“Where’s Joey?!” I screamed at the birds, the insects, the forest. I used all my force, doing my damnedest to ensure I wasn’t going to be left without an answer. A resonating crack thundered nearby, and I jumped at the sound. The trees were blown around by a violent wind that burst through the forest, whipping through my hair before crashing into the trees with great force. The crack sounded again, this time right above me. I moved just in time as a branch splintered from the tree, crashing through the branches below it before landing at my feet.

The birds burst away from the sky, the cloud they had formed now divided into a million pieces of vaporing ash. As they scattered, the afternoon clouds moved aside to offer a glimpse into the universe. I watched as the millions of stars within this window of space increased in brightness, revealing the planets and their moons, soaring meteors, and swirling galaxies billions of light years away. I stood mesmerized by this mystical image, for the moment forgetting the storm that was brewing around me. But the clouds moved back into place, concealing the heavens with their angry darkness.

A bolt of lightning crackled from the sky, landing its brilliant tip at my feet with an electrifying sizzle. It sent me to my knees in fear. Flames materialized upon the pine-needle-covered ground, licking at my skin without burning me. The fire grew larger and larger, surrounding me as it tore at the trees around me. I whipped off my sweater and swung at the fire, trying to keep it from spreading through the whole forest. If I didn’t concentrate on the branch of the tree, my sweater sank through it without even touching the bark. But when I focused all my energy on making a connection with the tree, I managed to hit it with a satisfying blow. Unfortunately, the process of trial and error as I re-learned how to do simple tasks left my firefighting skills ineffective. Every time I managed to get one flame out, several more would start up around me. Soon I was engulfed in flames. And while it didn’t burn my body, I still felt the intense heat from the fire against my spiritual skin, and the sting of the heat in my ghostly lungs as I panted from the effort I was making. It felt like hours had passed when I fell to the ground and gave in as the fire closed around me and devoured the trees that once held thousands of humming cicadas.

In its final gesture, the sky broke, sending large drops of water from the black clouds above. It started out as gentle taps that landed with a sizzle on the fiery ground. And then it picked up with gradual speed until it was a torrential downpour. The water waged a war against the flames, coming in like white stallions that trampled the flames into a quivering death. Soon the forest was reduced to a blackened and soggy skeleton of smoldering stumps and ash. I lay in a protective ball in the middle of it all, curled up in a fetal position to protect myself from any further attack from the elements.

I couldn’t understand what was going on. It was unclear how long I had been here, how long the forest had been raging against my presence. It seemed like time was more of a suggestion than a rule. It could have been hours, or even days.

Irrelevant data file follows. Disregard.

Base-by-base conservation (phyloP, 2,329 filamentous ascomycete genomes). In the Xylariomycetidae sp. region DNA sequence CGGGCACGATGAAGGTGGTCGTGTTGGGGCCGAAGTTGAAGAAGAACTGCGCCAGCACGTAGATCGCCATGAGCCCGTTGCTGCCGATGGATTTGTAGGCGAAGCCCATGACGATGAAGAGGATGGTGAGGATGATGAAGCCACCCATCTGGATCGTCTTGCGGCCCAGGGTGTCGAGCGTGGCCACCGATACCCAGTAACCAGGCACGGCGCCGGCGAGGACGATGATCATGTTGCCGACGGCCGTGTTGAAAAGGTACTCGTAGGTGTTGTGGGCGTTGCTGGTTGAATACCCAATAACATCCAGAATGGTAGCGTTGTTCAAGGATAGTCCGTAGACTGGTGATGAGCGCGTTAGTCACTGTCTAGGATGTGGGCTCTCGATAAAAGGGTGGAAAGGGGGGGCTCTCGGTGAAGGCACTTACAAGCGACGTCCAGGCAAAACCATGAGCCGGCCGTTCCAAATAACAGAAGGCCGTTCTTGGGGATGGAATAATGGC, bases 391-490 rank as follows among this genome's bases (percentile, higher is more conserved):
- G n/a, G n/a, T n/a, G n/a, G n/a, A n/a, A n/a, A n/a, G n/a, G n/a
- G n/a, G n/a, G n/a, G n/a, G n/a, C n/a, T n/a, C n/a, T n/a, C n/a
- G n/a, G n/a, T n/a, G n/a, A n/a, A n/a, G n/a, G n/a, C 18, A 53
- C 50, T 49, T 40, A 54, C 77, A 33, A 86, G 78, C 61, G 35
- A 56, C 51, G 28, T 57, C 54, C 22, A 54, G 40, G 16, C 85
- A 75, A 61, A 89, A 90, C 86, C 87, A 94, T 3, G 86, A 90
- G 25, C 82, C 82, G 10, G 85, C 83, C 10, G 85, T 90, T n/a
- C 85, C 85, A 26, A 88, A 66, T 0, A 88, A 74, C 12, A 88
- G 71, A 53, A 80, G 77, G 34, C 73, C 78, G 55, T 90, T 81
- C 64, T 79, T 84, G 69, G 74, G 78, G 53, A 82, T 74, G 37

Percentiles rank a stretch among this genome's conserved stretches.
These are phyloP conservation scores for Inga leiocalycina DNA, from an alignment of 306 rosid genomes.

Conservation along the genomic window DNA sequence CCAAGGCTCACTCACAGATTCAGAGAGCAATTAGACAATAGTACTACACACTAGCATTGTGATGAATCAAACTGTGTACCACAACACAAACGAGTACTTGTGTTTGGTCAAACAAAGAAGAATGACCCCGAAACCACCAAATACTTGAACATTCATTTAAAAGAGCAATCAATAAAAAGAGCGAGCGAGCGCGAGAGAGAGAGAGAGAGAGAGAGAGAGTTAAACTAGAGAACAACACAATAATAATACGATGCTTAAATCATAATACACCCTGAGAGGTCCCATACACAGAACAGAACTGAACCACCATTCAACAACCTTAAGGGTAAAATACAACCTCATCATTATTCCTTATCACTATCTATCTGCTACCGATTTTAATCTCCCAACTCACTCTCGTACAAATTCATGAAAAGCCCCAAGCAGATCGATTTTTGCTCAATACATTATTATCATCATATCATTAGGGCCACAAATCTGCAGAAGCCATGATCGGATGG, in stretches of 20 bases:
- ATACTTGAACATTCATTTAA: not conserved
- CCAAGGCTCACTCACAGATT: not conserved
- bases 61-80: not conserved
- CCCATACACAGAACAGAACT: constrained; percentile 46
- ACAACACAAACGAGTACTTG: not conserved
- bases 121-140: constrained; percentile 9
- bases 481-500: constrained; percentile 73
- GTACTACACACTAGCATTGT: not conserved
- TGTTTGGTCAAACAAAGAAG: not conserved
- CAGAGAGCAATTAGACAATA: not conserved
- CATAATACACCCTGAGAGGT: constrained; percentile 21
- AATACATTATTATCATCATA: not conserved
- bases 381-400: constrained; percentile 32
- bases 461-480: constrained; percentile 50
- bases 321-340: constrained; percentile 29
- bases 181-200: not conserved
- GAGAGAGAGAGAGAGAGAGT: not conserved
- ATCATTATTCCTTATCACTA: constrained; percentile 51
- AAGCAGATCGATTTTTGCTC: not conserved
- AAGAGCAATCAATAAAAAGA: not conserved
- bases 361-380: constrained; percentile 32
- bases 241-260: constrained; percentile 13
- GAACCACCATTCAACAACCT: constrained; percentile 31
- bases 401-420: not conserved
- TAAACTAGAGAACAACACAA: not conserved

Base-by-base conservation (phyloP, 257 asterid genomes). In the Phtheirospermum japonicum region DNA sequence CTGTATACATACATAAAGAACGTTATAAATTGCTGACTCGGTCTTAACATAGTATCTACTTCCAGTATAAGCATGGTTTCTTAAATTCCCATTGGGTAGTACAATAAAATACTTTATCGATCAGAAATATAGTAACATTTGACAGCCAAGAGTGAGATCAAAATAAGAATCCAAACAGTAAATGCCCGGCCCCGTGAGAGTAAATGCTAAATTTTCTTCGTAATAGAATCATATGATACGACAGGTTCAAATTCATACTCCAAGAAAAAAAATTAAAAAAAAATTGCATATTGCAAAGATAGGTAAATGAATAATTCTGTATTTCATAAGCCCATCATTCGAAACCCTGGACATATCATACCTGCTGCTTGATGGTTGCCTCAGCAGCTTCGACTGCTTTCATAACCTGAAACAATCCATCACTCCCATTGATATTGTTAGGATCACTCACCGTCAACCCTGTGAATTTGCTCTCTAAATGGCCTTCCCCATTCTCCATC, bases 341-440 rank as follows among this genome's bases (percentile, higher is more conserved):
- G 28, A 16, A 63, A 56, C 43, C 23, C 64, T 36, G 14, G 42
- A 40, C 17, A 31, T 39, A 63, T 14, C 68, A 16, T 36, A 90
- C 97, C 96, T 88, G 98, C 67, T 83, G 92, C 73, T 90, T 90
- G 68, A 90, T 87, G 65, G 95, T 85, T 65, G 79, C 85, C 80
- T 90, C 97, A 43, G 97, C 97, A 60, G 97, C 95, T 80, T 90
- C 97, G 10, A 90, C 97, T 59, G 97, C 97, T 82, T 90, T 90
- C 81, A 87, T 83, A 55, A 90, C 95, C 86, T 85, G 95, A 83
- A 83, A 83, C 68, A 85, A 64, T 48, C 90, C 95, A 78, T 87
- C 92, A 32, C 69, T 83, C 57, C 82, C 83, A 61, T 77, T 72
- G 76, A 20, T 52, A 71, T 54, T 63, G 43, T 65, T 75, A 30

And what of this place I was in? Was I the only one? Did we all have separate worlds to occupy when our human lives had passed and we found ourselves in the afterlife? Is that why my son wasn’t anywhere to be seen in the place where we both died?

And what made the lightning bolt start the fire? Or the rain that put it out? Was it me? Was it God? It felt strange to wonder that, given I wasn’t even sure there was a God. But with everything I had just been through, believing there might be a God seemed like the least complicated of all answers – an ironic revelation since the idea of God seemed so complicated while I was still alive.

The wind slowed to a cool breeze, the rain subsiding to a light mist that brushed against my skin. I held my hands at the base of my neck, the way we had been taught as children during earthquake drills - as if our tiny hands could withstand the crushing blow from a falling ceiling. My hair was matted from the rain and charred pine needles, my clothes full of dirt and ash. I moved my arms underneath me and hoisted myself into a seated position, hugging my knees against me. The clothes I was wearing were the same ones I had worn to the bridal shop; a time that felt like a thousand years before. They were the remains of a nice blouse over a pair of what used to be white pants; not the kind of clothes meant to withstand a car crash and wild fire. At this point I was no longer wearing shoes. I didn’t know where I’d lost them, but it didn’t seem to matter. The jagged rocks and pointed pine needles I walked on weren’t noticed at all as if my feet were calloused from years of walking barefoot. Pain wasn’t an easy thing to come by in this world, and yet I welcomed the way it made me feel somewhat human in those brief twinges. Even the terrifying heat from the fire had felt somewhat energizing.

But now I had nowhere to turn. I couldn’t understand the point of this, why I was here, where my son was...I was tired of being stuck in this world hidden within the only one I had ever known. I no longer wanted to be alone. I wanted answers to all of the questions I had burning inside of me with no one to ask. But most of all, I missed the sound of someone speaking to me, and hearing me when I spoke back to them.

“Well, you’ve really created quite the spectacle,” a voice said next to me, almost making me jump out of my skin. “Are you done with your tantrum yet?”